Sabres defenseman Josh Gorges (4) battles Chicago captain Jonathan Toews on Saturday afternoon. ©2015, Dan Hickling, Olean Times Herald

Sabres blow late lead, lose shootout to Blackhawks

BUFFALO – Ten minutes after the Sabres’ 3-2 shootout loss to the Chicago Blackhawks ended Saturday afternoon, center Ryan O’Reilly looked inconsolable.

“It’s embarrassing, pathetic and it’s not good enough,” O’Reilly said quietly.

Minutes earlier, with the Sabres down three men and clinging to a 2-1 lead, O’Reilly had nearly sealed the game, narrowly missing an empty net from his own blue line.

The Blackhawks then seized their fresh opportunity during a frantic finish, getting the tying goal from superstar Patrick Kane with 34 seconds left in regulation.

“It looked pretty good all the way down the ice,” Sabres coach Dan Bylsma said about O’Reilly’s attempt. “It just sneaks wide. They come back and get one right at the end there.”

Just one second remained on the power plays when Kane scored.

“We almost had it,” Sabres defenseman Cody Franson said.

Almost doesn’t cut it for O’Reilly.

“It’s about results,” he said.

Kane’s shootout goal later secured the win before the 18,870 fans inside the First Niagara Center.

“We went right to the bitter end of that one,” Bylsma said. “I thought we did a great job.”

With a six-day Christmas break, the Sabres don’t play again until next Saturday in Boston. The loss might linger for a few days.

“I’m not going to lie, it hurts,” Bylsma said.

Still, the Sabres, a team climbing out of a two-year rebuild, showed more progress against the defending Stanley Cup champion.

O’Reilly’s goal with 3:40 left put them up 2-1, setting the stage for one of the wildest finishes here in recent memory.

But two penalties with 3:33 left doomed the Sabres. Josh Gorges went off for holding. Rasmus Ristolainen was whistled for high-sticking, his first penalty this season and in 43-games going back to March 20.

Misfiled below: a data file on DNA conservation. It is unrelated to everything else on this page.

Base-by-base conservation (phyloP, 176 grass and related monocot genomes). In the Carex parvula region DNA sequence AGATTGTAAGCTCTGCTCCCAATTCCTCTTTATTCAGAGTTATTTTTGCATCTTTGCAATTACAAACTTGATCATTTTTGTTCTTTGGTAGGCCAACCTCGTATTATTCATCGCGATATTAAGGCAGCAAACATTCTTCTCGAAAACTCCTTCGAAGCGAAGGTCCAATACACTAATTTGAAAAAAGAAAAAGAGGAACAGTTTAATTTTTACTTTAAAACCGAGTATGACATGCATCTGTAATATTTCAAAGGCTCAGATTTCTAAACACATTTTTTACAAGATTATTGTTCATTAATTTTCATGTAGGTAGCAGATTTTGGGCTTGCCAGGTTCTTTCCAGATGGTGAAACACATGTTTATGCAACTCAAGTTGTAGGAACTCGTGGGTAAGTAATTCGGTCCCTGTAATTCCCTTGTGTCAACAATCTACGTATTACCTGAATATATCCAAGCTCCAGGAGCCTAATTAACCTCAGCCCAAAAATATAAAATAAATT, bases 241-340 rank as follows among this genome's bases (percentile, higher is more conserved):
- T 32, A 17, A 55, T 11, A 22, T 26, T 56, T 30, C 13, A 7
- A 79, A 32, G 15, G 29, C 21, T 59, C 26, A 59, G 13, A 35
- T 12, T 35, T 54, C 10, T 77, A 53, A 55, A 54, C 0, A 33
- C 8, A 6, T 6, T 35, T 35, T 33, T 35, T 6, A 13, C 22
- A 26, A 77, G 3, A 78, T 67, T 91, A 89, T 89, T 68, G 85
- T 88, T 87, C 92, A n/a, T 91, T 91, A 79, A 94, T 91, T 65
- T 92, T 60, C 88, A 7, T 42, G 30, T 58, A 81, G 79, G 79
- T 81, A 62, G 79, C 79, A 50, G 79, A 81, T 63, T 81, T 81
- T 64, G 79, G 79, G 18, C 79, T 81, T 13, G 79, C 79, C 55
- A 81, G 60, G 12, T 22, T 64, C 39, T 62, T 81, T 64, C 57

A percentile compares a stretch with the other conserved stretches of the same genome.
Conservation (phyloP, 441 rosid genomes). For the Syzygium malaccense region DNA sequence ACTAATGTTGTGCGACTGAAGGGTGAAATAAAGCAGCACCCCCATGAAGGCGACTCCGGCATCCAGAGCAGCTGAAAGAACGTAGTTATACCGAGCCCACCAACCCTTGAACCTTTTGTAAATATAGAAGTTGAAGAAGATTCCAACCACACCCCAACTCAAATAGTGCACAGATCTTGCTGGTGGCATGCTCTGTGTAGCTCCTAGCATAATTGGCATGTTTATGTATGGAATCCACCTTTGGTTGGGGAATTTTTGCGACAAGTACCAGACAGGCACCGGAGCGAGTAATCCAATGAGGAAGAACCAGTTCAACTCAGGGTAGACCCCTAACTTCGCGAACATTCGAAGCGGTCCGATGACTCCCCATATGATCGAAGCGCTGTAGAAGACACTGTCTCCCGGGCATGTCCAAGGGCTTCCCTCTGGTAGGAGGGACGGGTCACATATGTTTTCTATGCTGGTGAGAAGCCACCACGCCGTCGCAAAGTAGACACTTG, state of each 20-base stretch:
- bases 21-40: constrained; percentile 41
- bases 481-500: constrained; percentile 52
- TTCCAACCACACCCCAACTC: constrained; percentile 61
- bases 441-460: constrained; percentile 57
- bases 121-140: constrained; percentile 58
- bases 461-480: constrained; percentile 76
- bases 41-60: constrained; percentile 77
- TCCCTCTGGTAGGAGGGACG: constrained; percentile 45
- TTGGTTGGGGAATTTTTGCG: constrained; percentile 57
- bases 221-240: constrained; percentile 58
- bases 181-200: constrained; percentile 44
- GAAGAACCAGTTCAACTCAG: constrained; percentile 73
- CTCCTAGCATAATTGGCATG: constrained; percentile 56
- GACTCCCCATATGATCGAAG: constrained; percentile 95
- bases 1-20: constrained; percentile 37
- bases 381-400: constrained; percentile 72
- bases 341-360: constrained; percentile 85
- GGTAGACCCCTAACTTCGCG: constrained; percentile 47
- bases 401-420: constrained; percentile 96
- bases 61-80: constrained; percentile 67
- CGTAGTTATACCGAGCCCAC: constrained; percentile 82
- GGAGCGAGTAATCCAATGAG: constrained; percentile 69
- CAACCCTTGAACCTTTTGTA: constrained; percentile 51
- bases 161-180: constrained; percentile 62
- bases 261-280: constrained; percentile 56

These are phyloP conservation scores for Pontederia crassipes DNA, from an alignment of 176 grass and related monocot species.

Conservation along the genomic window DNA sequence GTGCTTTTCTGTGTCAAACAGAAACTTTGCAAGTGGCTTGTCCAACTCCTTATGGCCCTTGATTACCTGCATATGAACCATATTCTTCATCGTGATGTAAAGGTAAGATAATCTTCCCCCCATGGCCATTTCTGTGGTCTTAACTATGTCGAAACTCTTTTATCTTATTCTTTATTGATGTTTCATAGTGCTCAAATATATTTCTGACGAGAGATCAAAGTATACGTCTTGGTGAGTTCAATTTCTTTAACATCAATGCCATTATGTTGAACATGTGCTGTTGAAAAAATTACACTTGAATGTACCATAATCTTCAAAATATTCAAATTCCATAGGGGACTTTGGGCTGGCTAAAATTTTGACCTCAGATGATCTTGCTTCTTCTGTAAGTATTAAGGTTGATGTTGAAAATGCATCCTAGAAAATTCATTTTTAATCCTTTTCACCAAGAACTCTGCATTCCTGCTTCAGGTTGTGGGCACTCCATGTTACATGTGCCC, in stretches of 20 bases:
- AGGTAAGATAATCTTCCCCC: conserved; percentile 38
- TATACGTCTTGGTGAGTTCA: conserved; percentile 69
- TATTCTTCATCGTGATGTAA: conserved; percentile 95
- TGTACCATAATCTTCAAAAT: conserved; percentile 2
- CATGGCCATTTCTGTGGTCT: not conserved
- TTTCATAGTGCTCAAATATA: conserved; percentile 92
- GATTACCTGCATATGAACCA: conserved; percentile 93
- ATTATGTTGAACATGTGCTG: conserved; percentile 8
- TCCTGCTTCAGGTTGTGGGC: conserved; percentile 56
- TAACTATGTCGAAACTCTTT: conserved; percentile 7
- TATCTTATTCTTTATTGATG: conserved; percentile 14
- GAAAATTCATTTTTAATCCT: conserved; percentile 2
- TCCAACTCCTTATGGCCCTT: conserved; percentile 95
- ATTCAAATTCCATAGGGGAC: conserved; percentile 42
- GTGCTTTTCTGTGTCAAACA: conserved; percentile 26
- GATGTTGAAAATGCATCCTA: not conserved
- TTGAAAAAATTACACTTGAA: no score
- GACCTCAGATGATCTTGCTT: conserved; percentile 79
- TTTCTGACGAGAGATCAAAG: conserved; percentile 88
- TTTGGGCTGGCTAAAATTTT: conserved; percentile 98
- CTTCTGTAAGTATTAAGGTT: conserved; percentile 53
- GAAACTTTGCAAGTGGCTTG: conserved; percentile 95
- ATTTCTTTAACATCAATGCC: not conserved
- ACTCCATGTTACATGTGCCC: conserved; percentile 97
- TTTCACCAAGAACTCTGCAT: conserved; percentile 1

The Sabres hadn’t been penalized all game. Naturally, the crowd booed mercilessly.

Bylsma had an issue with Gorges’ call, although he refused to elaborate.

Without their top defensemen, the Sabres’ nearly killed off the Blackhawks’ lethal attack. When goalie Corey Crawford skated to the bench with about 90 seconds left, they had a rare six-on-three advantage.

“We should’ve won that game,” Gorges said. “That doesn’t mean anything now, and it’s frustrating because I feel like I let my teammates down putting our team in that position with two minutes left to go in the game, can’t give them those opportunities. They’re a good hockey team. We should’ve closed this game out with the 2-1 lead.”

Sabres winger Tyler Ennis added: “One second. … That’s what good teams do, they find a way to win. We’re close.”

Franson was penalized before the Kane goal, so the Sabres began overtime down a man.

O’Reilly started the shootout by missing.

“That’s not leadership,” O’Reilly said about his miss. “You have to close that. It’s not acceptable.”

Crawford’s stop on struggling winger Zemgus Girgensons, who has only two goals, cemented the win.

Why did Bylsma use Girgensons and not, say, Jack Eichel or Sam Reinhart – two young centers with better skills who created goals earlier?

Bylsma said Girgensons has better shootout numbers than Eichel and Reinhart hasn’t impressed him during shootout practice.

The Sabres played well early, shutting down Kane and captain Jonathan Toews.

“That’s a very high-end team over there, and I thought we gave them a good run,” Franson said.

Bylsma added: “The second and third period was probably some of the best hockey we’ve played in a long while.”

The Sabres clearly need some time off. Saturday ended a stretch of eight games in 14 days and five in eight days.

“I’m not going to deny it, (we need it),” Franson said. “We have a lot of guys with bumps and bruises. When you’ve played a lot of games in a short amount of time like that with a lot of travel, it can wear on you.”

Franson scored the Sabres’ other goal. Dennis Rasmussen opened the scoring. Sabres goalie Chad Johnson made 26 saves.

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